I love Thai cuisine and I love to cook it. Greater galangal is a basic ingredient in Thai food and is sometimes referred to as “Thai ginger”. I always see the gnarly galangal rhizomes in the freezer in Thai markets. I’m so thrilled that I am able to grow it in my own yard. The plant in the picture above is about two years old and is about six feet high. I expected the worst for this tropical ginger with the freezing temperatures we experienced this winter in zone 9b. I didn’t expect this beautiful plant to survive, but I haven’t even had to cut it back . It has some browning around the edges of the leaves and that’s it. It did have some protection from frost with the overhang of the house, but it’s planted in a spot that gets really cold. I am in love with this plant.
Greater galangal (Alpinia galanga) is in the ginger family and is an edible ginger. Galangal has been popular since the middle ages. It is especially wonderful for indigestion. It is also used to alleviate nausea, colds, flu, fever, bad breath, diarrhea, and poor blood circulation. I have also heard that it removes toxins from the body. In Southeast Asia, a tonic is made from a mixture of galangal and lime juice. Russia uses it to make liqueurs and India uses it to perfume deodorant. I like to slice mine into big chunks and make “galangal limeade”. A little goes a long way. I harvest mine the same way I harvest my other edible gingers. I dig my knife into the soil and cut off chunks so as not to harm the growth of the plant.
As far as flavor goes, it has its own unique flavor. It is spicy like ginger, but it is sweeter and more aromatic in my opinion. The rhizome is very firm and white on the inside. I have been harvesting mine while they are still young and I like them that way. I have heard that some people harvest the rhizomes when they are mature at about 4-5 years of age. The plants can be started from a fresh rhizome the same way as the other edible gingers and thrives in the shade. I’ve seen the fresh rhizomes in a few Asian markets. Greater galangal is a lovely plant and produces sweet, orchid-like flowers.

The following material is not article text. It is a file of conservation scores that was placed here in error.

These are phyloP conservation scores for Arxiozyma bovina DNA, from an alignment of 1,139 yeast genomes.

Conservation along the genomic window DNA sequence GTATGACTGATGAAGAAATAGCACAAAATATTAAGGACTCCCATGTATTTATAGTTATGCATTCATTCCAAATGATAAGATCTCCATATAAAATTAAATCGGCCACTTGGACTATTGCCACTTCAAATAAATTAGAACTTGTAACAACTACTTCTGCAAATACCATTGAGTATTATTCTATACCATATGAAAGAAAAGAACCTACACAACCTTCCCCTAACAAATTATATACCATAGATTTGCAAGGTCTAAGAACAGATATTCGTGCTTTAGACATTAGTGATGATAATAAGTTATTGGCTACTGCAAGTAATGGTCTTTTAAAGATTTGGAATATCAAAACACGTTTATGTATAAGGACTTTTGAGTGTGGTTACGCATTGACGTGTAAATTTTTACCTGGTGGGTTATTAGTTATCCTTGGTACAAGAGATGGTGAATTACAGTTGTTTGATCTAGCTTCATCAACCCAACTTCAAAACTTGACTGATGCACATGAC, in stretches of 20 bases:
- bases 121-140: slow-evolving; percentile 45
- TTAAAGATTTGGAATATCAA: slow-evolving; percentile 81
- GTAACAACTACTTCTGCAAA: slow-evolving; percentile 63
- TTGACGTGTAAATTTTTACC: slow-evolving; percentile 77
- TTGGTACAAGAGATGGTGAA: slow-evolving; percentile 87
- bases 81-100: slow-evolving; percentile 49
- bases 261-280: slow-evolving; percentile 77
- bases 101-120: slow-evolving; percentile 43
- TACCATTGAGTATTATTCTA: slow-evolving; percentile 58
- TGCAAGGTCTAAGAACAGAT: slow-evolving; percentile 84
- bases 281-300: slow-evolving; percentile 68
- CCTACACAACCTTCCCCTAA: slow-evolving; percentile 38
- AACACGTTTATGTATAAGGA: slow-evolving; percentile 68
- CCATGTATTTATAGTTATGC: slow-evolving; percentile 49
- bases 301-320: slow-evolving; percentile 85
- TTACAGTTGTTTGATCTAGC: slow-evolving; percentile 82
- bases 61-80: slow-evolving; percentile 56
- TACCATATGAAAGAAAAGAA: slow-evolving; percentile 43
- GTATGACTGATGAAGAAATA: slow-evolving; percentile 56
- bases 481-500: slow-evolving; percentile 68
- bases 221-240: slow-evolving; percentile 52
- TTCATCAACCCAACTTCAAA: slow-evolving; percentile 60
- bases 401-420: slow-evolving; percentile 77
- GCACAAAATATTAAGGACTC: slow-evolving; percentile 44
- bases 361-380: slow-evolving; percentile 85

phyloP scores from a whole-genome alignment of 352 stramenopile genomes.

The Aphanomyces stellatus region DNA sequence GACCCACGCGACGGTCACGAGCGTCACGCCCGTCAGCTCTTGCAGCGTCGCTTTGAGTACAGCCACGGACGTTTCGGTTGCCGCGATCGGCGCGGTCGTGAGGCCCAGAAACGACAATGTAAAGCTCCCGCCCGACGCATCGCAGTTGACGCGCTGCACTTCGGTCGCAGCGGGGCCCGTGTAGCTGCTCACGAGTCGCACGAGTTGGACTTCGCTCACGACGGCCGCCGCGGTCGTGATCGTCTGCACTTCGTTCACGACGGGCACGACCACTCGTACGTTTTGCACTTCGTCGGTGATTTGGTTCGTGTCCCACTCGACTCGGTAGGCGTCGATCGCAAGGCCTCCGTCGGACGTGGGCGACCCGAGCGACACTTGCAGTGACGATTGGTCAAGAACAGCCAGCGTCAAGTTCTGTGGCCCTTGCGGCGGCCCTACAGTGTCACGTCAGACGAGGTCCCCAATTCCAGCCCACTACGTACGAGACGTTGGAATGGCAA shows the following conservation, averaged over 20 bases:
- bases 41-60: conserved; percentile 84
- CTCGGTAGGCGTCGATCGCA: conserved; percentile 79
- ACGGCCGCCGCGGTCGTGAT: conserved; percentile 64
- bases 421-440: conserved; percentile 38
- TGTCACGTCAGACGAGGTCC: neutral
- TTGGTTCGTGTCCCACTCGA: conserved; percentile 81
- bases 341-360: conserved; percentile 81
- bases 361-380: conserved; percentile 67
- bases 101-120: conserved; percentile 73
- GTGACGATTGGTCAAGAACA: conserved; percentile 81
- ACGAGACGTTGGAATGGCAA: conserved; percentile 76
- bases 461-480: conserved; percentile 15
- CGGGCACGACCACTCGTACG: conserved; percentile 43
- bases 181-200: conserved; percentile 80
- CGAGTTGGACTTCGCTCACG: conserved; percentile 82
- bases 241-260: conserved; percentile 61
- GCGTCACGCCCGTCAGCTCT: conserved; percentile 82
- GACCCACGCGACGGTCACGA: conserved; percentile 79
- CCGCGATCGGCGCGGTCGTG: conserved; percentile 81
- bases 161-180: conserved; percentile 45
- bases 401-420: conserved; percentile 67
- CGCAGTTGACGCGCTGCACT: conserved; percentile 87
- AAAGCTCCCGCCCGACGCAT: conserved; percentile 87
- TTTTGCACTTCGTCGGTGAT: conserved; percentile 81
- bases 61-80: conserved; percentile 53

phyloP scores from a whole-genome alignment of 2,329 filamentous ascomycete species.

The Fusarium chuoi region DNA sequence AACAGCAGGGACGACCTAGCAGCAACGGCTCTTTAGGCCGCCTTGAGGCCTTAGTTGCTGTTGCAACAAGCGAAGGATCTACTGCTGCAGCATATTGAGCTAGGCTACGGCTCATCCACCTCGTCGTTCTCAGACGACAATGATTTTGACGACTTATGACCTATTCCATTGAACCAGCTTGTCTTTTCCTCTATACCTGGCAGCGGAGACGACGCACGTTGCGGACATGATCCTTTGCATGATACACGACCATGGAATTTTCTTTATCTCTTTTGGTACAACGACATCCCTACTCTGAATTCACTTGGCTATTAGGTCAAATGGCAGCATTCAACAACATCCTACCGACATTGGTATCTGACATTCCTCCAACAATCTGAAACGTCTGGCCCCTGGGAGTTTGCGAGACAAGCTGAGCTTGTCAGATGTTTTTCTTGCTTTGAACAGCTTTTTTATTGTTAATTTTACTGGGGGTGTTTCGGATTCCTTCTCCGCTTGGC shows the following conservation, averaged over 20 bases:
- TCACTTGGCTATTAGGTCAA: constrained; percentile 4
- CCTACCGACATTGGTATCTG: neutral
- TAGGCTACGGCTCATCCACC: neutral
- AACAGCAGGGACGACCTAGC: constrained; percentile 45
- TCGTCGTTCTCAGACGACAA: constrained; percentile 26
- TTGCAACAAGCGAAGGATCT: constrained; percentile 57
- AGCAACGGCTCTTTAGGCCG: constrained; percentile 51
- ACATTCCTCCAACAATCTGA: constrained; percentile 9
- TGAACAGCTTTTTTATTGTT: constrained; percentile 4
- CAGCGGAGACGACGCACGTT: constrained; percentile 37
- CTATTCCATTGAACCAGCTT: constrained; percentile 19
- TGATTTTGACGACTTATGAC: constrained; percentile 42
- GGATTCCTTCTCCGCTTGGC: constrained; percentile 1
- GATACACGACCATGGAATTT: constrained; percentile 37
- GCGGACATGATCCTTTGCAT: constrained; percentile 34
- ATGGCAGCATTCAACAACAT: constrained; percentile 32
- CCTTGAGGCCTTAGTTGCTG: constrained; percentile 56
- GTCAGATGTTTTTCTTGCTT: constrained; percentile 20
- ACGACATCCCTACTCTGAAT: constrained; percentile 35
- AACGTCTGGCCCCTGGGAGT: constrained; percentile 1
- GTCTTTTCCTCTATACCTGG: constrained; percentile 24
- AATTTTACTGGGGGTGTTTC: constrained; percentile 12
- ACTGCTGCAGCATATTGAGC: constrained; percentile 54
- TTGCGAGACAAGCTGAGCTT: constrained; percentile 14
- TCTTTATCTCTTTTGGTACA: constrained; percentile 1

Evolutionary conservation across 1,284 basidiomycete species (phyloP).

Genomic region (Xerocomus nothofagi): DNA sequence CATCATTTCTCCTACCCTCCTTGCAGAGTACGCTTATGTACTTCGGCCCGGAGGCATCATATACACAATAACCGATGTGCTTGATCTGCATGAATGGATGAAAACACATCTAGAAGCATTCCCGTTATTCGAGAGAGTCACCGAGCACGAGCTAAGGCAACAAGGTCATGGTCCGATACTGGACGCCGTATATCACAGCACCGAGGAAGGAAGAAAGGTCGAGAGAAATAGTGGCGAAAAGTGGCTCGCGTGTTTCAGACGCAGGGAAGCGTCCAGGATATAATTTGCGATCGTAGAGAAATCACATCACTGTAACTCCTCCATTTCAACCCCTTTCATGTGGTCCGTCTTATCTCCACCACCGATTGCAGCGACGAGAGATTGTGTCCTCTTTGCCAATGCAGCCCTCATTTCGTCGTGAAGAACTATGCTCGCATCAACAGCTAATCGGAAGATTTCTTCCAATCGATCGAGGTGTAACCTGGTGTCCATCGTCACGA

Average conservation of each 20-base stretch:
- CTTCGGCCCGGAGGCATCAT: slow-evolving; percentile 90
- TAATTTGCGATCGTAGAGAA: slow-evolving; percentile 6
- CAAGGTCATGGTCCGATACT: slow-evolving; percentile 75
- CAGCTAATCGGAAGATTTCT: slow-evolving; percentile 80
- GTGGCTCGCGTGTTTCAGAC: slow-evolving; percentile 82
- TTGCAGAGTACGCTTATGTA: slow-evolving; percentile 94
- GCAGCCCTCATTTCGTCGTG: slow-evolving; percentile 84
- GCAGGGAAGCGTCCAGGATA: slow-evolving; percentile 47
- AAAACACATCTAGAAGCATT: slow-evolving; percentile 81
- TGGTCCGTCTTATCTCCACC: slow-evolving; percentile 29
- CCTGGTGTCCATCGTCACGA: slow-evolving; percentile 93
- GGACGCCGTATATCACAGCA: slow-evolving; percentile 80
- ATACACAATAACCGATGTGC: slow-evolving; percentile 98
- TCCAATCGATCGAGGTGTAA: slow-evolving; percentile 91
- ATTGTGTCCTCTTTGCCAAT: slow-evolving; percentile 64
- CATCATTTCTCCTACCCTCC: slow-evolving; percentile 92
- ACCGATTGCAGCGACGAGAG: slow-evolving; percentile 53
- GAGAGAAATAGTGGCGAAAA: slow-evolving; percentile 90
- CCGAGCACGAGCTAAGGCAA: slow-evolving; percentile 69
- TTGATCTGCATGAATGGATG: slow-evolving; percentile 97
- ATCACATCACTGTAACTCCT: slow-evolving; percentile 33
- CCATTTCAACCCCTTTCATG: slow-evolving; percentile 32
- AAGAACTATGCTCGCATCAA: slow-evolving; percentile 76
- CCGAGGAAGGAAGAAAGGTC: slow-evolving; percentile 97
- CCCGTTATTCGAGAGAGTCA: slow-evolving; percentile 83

I have another type of galangal growing in my yard as well. It’s called lesser galangal (Alpinia officinarum). I will write a separate post on that one and include pictures of the harvested rhizomes from both of my galangal plants. The harvested rhizomes from all the edible gingers freeze well. The whole rhizome can be kept in the freezer for up to a year in a ziplock bag. There is no need to slice it up or peel it before you freeze it. When we need fresh ginger, we just grate off what we need with a grater, peeling and all, then return the rest to the freezer.
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